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Niagara Falls
Friday, April 19, 2024
Letter: Mind-boggling ignorance about town’s tree bylaw
Letter to the editor.

Dear editor:

We read the article about town council’s discussion regarding our present tree bylaws (“Restrictions on tree cuttings are unfair, councillors say”) in the Feb. 22 edition of The Lake Report.

Oh, dear. We really are in trouble when councillors are unfamiliar with the town’s tree bylaws. 

Planting a replacement tree for the one cut down seems to be a foreign concept to some members of town council.

Just as bewildering is council agreeing to give permission to cut down a healthy tree, as detailed in the same story.

It is simply mind-boggling.

If we read the tree bylaw correctly, even with permission to remove a tree on private property, depending on the circumference at a given height of the tree to be cut down, a property owner in the urban area of NOTL is automatically required to plant a minimum of two replacement trees.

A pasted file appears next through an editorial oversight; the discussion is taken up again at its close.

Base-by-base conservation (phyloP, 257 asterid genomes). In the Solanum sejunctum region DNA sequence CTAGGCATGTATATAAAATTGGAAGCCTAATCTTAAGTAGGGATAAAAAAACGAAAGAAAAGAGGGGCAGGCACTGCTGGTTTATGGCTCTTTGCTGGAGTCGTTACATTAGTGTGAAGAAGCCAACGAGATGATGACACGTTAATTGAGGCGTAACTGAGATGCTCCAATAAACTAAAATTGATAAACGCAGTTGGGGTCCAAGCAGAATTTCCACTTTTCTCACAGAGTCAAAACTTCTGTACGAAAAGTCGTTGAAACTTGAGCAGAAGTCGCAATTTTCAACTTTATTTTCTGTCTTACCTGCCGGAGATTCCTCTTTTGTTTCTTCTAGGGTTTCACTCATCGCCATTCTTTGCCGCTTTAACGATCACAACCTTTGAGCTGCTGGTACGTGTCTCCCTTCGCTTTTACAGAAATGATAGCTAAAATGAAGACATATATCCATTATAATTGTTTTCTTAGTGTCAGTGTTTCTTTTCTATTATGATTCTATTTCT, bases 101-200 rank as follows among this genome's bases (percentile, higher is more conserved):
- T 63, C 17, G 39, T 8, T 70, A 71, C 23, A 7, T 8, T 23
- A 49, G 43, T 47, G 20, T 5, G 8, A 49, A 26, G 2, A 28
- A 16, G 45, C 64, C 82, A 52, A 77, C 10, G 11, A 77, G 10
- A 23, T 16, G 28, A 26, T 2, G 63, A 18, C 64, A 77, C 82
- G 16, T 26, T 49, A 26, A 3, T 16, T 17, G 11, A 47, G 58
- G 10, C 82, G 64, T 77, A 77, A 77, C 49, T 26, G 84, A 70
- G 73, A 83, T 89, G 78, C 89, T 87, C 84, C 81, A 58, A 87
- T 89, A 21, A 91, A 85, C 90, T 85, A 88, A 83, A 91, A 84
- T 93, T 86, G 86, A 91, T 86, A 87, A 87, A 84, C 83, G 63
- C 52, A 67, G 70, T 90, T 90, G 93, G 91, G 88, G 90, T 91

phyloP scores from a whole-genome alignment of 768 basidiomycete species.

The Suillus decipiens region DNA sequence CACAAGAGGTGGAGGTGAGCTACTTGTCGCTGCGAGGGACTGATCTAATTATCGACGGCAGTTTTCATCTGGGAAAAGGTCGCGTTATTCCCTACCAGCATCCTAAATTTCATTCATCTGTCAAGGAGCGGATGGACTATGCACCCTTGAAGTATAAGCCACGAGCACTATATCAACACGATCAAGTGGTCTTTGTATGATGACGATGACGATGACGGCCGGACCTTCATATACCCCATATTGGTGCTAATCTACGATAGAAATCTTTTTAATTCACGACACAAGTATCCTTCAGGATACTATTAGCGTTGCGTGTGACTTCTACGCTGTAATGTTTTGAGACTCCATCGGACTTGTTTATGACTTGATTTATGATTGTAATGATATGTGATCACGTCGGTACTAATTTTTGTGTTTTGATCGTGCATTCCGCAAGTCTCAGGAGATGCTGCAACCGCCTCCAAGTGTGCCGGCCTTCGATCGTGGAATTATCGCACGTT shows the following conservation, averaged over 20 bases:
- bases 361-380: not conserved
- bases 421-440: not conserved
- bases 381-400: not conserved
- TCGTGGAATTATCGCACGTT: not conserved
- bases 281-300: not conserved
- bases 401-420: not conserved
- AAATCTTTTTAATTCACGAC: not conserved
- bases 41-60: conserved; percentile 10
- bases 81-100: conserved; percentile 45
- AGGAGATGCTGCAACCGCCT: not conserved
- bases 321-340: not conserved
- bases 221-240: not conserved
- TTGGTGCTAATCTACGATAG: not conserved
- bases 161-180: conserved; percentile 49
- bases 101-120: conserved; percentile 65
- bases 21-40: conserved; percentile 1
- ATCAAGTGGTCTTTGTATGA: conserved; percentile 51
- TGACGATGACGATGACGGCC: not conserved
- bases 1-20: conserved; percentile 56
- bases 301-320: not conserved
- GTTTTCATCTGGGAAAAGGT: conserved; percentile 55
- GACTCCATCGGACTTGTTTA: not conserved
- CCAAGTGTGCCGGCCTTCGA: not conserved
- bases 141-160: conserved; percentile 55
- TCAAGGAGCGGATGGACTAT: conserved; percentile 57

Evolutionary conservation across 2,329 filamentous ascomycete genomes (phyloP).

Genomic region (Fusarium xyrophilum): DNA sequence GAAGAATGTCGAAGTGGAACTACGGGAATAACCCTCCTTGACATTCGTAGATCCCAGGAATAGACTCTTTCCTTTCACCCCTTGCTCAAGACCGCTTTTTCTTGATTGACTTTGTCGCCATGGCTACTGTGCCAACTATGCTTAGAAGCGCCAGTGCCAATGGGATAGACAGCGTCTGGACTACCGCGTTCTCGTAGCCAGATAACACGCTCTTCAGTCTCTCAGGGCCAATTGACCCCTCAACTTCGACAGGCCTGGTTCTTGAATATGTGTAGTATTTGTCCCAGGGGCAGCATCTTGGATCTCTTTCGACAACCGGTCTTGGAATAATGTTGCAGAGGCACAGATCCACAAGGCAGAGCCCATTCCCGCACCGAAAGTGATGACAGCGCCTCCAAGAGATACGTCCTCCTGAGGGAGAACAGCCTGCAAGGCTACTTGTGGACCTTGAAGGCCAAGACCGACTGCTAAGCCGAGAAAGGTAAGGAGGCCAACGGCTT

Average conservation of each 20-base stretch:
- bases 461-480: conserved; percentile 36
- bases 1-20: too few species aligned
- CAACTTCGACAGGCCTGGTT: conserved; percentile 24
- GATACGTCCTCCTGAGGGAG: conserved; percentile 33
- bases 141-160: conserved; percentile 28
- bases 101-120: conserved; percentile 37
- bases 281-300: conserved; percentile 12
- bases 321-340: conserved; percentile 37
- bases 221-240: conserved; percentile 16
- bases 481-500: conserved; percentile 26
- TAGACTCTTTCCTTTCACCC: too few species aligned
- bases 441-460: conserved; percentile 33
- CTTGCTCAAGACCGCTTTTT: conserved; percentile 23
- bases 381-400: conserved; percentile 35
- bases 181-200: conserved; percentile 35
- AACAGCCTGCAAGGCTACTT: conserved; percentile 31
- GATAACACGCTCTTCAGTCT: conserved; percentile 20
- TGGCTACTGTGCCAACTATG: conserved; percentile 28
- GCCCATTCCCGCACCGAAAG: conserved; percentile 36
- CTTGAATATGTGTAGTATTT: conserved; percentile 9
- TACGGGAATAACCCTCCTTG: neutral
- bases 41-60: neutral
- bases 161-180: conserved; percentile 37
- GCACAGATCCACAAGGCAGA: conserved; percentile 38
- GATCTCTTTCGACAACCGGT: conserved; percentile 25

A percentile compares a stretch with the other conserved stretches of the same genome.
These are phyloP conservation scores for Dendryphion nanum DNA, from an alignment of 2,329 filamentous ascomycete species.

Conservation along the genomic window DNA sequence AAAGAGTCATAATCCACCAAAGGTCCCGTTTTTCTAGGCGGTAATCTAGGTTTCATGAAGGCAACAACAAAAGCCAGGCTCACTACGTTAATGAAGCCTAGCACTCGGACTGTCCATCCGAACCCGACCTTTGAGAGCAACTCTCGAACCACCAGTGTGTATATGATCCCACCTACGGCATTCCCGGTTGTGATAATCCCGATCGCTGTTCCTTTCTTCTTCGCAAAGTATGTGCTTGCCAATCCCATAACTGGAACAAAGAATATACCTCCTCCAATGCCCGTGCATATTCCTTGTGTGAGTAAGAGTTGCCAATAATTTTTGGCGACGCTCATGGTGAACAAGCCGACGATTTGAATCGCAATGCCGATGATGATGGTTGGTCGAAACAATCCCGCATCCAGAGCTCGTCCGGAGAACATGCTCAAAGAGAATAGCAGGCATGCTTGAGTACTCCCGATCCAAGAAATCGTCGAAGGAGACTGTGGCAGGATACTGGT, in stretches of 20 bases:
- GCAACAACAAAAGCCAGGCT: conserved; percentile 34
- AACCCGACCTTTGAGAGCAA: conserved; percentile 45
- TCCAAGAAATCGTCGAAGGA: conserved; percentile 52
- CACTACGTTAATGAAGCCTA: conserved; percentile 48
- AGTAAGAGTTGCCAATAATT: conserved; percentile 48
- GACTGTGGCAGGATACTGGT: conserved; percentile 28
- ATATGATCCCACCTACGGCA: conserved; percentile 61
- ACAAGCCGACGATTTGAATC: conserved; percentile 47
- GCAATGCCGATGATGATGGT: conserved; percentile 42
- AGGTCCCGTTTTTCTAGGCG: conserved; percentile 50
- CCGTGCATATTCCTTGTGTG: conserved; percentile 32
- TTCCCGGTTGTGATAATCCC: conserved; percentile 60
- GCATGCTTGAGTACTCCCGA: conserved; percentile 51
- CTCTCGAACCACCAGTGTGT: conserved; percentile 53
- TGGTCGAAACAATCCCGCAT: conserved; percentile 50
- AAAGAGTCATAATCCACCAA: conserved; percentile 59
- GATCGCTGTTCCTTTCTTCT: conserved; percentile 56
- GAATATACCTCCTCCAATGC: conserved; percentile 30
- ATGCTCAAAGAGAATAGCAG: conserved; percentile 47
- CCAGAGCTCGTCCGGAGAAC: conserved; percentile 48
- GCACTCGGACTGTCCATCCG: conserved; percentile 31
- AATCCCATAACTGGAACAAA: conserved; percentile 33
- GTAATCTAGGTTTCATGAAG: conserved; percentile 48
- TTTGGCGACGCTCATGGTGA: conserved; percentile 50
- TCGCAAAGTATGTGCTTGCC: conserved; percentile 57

Yet Coun. Erwin Wiens stated that “we don’t have a tree policy in the town to plant more trees,” even though there clearly is such a bylaw.

Perhaps the bylaw department should offer a brush-up workshop to the councillors who are unaware of Niagara-on-the-Lake’s tree bylaw?

In the Niagara Region, we used to grow tender fruits: peaches, plums, nectarines, apricots, cherries and more.

The whole peninsula was a sea of fruit trees and we did feed a lot of people with good, healthy fruit.

Now we are “wine country.”

Farmers make a lot more money by growing grapes and the government receives substantially more revenues from wine than from fruit. 

We enjoy a good glass of wine as well as the next person.

Is Councillor Wiens hoping that if we drink enough of the good stuff, we might all ignore reason and eat whatever he is trying to feed us?  

Margret Walker
and Mary Kilmer
NOTL

 

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